- Make it easy and non-threatening for your audience to participate.
Not only does your content matter on the social web but your personality matters, too. In other words, you need to be accessible and approachable in all of your social media marketing communications. Don’t talk at people, talk with them, and do so in a manner that makes it clear that you want them to join the conversation.
- Write share-worthy content.
The more amazing content that you publish online through your social media profiles and branded destinations, the more people will want to share it with their audiences. That leads to far more online exposure for you, your business and your brand than you can get on your own. Of course, not every piece of content that you publish on social sites has to be share-worthy, but you should try to publish as much amazing, share-worthy content as possible. Not just to broaden your exposure, but also to add value to the online conversation.
- Acknowledge and recognize your audience.
The power of social media marketing comes from the relationships you develop with your online audience (who will become brand advocates and will talk about your business, champion it, and defend it against naysayers). With that in mind, you must acknowledge people when they reach out to you. Many of the most successful marketers make a point of responding to every e-mail, blog comment, tweet and so on that is directed at them. So recognize your audience, and make them feel important.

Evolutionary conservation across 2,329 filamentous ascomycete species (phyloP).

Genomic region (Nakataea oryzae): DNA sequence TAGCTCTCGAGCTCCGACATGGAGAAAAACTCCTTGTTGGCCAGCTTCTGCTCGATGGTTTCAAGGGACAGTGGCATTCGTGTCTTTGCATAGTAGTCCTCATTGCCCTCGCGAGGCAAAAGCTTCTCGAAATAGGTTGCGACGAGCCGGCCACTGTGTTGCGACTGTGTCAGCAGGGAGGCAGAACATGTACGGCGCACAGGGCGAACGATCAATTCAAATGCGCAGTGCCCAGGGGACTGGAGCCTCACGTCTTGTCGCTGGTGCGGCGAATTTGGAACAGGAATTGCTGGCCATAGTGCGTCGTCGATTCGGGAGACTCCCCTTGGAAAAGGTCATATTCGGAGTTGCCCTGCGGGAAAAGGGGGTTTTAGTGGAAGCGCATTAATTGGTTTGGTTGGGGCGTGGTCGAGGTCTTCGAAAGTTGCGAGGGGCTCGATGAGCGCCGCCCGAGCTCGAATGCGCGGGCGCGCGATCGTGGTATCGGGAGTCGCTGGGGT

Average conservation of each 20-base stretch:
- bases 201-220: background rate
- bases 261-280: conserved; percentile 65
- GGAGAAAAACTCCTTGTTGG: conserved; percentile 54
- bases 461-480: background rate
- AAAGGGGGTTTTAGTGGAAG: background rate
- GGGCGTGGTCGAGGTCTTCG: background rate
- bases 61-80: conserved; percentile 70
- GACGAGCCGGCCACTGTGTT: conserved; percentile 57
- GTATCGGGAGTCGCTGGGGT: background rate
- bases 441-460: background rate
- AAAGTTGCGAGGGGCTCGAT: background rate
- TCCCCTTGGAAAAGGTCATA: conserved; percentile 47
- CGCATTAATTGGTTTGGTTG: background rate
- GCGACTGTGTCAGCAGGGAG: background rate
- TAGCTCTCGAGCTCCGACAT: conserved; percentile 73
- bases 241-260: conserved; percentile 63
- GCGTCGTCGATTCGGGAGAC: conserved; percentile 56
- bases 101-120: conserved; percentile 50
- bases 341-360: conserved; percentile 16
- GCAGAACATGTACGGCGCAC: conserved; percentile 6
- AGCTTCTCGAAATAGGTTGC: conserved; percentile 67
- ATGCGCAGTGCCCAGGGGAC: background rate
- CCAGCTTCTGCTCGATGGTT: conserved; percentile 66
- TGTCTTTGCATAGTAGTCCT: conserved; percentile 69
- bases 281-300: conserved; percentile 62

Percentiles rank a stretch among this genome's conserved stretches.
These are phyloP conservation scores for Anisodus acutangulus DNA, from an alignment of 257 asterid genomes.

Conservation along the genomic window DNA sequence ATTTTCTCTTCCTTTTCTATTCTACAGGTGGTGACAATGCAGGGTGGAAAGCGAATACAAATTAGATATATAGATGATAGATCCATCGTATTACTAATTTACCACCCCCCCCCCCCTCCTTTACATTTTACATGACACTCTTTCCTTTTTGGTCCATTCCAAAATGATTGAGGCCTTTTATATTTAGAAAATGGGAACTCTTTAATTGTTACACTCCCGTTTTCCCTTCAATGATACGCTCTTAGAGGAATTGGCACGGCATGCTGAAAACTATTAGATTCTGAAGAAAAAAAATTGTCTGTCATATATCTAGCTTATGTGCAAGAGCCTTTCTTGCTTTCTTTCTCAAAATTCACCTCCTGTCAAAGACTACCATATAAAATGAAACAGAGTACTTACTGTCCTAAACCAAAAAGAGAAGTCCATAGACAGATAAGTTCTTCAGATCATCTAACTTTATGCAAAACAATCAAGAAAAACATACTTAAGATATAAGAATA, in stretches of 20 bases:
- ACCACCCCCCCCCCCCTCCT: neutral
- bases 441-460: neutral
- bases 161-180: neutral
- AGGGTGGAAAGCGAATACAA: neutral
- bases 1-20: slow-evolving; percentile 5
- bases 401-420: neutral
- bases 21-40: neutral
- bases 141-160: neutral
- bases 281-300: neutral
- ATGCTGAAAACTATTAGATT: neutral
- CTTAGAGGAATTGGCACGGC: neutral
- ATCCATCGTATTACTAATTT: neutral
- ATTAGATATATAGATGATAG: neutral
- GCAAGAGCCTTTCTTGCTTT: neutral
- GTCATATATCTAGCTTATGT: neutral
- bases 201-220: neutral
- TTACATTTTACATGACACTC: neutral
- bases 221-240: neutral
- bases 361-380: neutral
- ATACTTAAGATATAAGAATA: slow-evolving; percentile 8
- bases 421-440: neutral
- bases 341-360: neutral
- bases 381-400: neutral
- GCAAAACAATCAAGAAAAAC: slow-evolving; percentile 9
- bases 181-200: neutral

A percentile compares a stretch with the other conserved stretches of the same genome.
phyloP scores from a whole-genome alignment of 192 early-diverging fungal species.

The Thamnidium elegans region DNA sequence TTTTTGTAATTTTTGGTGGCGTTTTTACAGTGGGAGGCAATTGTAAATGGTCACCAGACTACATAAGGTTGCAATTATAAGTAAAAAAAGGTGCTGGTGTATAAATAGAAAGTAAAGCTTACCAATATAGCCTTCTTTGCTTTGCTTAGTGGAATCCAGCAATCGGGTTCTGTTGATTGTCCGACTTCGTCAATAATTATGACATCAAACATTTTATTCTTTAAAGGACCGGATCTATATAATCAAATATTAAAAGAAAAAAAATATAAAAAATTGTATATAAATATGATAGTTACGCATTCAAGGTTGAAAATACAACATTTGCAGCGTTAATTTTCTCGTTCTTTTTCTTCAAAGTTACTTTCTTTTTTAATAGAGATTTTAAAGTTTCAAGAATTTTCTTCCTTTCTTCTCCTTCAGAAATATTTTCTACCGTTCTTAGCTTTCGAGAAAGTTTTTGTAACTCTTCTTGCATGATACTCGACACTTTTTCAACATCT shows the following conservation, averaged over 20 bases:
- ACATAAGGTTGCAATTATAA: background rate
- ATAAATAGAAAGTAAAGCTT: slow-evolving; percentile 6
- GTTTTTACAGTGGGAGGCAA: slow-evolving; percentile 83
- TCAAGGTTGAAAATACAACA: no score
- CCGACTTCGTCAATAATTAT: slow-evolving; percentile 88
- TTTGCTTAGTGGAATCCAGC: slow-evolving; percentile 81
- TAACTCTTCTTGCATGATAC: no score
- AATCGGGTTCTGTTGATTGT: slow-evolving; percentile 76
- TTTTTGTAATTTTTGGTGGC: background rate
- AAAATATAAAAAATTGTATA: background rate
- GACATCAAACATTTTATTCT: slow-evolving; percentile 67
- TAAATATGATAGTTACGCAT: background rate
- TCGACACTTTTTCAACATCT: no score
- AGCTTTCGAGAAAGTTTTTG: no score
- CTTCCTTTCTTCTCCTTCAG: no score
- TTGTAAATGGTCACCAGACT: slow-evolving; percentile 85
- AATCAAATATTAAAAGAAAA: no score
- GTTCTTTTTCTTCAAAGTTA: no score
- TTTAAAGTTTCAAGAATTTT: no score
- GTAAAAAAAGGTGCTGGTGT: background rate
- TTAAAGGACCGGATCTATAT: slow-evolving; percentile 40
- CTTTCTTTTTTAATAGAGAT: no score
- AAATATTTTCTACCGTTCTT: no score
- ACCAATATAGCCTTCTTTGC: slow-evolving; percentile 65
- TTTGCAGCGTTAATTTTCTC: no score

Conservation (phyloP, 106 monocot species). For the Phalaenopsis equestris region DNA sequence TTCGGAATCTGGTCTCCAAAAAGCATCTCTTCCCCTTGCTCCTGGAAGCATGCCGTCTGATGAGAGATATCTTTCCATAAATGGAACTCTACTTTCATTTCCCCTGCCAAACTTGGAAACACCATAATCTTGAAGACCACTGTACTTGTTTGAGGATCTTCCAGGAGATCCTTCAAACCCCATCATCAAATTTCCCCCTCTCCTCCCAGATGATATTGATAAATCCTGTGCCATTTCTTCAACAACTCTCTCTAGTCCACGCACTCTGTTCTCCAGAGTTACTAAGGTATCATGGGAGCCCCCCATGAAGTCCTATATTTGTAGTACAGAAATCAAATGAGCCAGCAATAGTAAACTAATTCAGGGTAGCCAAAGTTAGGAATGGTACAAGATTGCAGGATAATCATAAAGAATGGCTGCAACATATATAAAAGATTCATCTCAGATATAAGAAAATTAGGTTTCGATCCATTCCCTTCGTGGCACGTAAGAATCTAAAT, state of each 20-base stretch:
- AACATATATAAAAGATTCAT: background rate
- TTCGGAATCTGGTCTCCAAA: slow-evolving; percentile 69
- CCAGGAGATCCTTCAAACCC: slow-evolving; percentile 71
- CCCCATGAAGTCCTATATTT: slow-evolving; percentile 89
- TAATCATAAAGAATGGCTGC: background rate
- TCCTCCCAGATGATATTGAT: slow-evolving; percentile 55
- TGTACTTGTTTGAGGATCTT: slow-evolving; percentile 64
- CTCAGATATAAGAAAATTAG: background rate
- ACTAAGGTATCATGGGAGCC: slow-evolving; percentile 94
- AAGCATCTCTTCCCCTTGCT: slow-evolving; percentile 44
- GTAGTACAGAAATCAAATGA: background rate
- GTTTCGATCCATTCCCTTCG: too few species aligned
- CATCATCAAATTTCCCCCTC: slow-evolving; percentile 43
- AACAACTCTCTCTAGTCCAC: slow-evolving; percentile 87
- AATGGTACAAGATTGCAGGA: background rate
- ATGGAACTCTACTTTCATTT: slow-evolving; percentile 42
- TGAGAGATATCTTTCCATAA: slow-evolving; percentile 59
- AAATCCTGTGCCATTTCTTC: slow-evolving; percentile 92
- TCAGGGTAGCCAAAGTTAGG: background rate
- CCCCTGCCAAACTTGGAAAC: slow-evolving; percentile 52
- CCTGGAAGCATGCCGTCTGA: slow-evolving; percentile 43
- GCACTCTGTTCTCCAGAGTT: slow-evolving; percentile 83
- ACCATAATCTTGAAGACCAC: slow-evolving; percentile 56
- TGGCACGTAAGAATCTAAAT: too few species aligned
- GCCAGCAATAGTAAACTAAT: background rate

- Integrate all of your marketing efforts.
All of your marketing efforts should work together to present consistent brand messages and lead to your ultimate marketing goals. You should also cross-promote your various marketing efforts. For example, feed your blog content to your Twitter and Facebook profiles using a tool like www.Twitterfeed.com. Promote your Facebook, Twitter and LinkedIn profiles by including “Follow Me” buttons in your blog’s sidebar that link to your profiles. Include your Twitter ID in your printed ads and link to your blog and social media profiles in your e-mail signature.
The key is to surround your audience with branded experiences and let them select how they want to interact with your business and brand. Give them options and make it easy for them to join the conversation in the way that they choose.
- Don’t try to keep up with the Jones’.
Just because your competitor is doing something on the social web doesn’t mean that you need to do the same. By blindly following your competitor’s path, you’re marketing scared and without purpose. Plus, it’s probable that your competitor’s initiatives won’t help you meet your goals at all. While it’s essential that you monitor your competitor’s social media marketing activities, you should analyze them against your own goals before implementing any of them yourself.
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This Small Business Development Tip came from the Colorado SBDC Network Lead Center.